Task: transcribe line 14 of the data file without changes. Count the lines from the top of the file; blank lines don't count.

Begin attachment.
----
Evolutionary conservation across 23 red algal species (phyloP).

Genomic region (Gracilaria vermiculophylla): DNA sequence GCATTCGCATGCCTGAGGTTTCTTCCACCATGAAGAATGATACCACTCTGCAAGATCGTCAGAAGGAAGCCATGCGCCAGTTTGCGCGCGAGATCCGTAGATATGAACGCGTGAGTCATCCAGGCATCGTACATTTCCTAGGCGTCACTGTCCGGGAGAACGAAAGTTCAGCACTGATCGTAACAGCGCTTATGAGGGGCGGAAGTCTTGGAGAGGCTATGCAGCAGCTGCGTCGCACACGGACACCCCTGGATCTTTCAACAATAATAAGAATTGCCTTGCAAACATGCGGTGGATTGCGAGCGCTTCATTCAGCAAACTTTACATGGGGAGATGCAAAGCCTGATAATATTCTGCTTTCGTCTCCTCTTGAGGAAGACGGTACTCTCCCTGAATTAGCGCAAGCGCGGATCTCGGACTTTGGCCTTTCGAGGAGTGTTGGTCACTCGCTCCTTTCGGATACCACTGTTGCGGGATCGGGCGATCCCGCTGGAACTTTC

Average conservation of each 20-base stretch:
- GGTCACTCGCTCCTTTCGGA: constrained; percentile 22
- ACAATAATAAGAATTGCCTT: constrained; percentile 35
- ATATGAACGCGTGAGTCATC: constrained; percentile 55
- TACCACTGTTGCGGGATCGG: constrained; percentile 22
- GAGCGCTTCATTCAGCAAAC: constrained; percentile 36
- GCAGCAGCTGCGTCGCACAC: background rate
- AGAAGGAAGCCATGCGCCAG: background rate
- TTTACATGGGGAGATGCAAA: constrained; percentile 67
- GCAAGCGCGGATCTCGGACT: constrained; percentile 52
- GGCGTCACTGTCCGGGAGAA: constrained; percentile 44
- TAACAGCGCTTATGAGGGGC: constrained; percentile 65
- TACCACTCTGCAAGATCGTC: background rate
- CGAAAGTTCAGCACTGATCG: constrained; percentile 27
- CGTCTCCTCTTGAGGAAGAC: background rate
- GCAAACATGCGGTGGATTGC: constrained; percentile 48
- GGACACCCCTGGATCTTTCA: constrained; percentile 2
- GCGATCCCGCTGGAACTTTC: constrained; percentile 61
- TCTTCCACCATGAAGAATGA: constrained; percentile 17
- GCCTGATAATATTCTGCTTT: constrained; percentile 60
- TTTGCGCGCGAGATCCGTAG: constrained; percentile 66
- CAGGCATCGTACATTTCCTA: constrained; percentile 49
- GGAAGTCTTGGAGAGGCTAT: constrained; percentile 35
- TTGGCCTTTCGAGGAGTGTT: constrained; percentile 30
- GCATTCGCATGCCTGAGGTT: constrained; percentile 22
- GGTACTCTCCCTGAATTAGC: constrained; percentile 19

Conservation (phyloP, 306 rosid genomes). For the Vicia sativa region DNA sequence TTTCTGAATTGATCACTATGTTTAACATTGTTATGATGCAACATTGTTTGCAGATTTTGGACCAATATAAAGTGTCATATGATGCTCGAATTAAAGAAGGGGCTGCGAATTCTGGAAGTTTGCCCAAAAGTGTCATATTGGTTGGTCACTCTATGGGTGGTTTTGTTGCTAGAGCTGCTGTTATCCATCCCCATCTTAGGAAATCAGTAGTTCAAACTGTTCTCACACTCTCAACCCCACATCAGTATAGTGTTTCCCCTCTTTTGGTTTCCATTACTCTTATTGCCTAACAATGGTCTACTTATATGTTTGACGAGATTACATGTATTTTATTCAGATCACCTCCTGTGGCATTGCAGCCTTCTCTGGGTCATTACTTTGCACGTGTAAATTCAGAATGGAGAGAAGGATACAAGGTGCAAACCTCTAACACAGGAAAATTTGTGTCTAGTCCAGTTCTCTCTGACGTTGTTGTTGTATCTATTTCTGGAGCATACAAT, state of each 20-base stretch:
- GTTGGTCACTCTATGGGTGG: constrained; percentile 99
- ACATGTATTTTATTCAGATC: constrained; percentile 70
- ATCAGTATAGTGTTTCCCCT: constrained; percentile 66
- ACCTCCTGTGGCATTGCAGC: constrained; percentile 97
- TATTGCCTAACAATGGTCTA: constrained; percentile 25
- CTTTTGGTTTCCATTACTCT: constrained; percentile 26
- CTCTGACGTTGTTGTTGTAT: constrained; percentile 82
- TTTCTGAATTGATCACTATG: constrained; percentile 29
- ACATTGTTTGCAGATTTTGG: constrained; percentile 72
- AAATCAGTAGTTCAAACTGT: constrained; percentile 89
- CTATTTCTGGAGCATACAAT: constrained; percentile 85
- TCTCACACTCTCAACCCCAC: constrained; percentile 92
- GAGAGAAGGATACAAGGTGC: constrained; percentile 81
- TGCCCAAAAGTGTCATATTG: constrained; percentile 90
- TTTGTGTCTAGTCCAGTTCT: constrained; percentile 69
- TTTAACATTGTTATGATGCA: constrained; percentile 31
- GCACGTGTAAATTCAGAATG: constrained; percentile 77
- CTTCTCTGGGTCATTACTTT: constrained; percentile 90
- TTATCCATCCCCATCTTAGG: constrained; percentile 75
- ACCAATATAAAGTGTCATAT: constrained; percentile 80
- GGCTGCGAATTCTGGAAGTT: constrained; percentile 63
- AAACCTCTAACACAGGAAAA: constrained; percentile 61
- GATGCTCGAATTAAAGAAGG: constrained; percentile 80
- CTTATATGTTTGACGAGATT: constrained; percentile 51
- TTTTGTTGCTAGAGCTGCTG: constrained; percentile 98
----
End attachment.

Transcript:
- TAACAGCGCTTATGAGGGGC: constrained; percentile 65